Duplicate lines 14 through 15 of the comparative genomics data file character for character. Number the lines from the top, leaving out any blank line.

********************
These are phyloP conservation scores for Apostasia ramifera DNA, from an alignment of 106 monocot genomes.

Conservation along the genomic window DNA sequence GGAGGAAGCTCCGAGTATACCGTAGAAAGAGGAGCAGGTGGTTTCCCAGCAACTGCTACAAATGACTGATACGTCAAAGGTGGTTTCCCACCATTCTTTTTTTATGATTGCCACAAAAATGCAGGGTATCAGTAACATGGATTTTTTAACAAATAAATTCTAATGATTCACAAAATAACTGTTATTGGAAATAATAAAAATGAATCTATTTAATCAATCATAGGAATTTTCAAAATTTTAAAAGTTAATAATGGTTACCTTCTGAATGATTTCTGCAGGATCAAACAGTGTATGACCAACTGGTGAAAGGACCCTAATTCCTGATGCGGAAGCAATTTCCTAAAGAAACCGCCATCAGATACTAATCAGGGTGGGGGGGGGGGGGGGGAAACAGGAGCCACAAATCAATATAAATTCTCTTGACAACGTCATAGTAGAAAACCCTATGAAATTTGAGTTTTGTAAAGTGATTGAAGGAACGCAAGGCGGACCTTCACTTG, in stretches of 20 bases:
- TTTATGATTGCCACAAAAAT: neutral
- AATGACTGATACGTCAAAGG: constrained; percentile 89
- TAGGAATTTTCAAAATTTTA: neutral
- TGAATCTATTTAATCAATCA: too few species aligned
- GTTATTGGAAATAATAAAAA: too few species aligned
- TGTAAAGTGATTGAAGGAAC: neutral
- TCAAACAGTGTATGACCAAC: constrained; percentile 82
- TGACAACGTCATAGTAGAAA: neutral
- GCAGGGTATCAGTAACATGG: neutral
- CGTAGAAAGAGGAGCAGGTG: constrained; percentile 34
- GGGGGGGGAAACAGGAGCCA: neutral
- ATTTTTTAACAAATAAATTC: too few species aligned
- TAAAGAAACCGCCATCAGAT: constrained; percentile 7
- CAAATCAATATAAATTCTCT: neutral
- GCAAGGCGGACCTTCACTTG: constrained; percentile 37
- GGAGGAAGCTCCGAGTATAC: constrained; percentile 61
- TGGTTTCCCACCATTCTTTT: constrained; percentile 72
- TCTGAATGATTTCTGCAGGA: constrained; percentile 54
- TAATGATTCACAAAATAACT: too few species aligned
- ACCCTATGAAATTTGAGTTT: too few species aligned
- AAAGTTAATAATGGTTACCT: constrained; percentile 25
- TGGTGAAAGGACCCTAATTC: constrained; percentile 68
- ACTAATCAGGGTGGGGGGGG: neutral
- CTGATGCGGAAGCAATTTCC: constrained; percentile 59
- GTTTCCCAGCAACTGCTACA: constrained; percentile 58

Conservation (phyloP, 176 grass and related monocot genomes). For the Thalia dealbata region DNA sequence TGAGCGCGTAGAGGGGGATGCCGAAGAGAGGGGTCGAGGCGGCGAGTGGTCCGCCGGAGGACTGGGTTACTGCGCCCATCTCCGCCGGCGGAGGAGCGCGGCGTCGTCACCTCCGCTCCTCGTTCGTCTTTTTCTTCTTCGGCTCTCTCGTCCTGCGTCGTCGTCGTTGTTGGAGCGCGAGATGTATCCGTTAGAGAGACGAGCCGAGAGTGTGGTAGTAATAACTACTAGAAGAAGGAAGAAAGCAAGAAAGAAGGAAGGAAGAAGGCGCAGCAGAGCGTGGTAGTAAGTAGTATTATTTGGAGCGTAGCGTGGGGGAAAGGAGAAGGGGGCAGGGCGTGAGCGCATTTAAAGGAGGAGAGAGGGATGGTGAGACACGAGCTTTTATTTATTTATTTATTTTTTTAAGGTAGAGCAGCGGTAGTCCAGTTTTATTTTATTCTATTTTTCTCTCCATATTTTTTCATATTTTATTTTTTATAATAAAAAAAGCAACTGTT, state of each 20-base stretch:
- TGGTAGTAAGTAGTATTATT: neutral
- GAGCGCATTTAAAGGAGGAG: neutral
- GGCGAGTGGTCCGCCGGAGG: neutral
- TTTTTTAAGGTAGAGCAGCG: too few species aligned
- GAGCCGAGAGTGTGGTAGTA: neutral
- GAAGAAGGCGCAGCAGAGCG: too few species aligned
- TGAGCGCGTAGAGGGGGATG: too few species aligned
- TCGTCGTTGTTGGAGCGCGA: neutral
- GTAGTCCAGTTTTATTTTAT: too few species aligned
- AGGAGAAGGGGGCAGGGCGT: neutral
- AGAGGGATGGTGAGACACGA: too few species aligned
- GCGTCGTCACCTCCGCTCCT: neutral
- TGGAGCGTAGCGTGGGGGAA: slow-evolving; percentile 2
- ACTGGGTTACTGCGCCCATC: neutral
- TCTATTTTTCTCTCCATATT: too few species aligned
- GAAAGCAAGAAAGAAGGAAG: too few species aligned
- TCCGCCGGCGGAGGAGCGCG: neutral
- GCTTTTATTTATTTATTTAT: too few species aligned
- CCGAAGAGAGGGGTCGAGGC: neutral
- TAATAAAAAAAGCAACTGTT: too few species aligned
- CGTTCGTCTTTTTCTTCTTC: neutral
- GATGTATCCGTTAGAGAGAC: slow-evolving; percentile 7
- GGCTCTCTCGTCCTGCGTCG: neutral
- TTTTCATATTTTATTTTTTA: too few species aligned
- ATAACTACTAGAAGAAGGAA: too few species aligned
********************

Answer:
- ATTTTTTAACAAATAAATTC: too few species aligned
- TAAAGAAACCGCCATCAGAT: constrained; percentile 7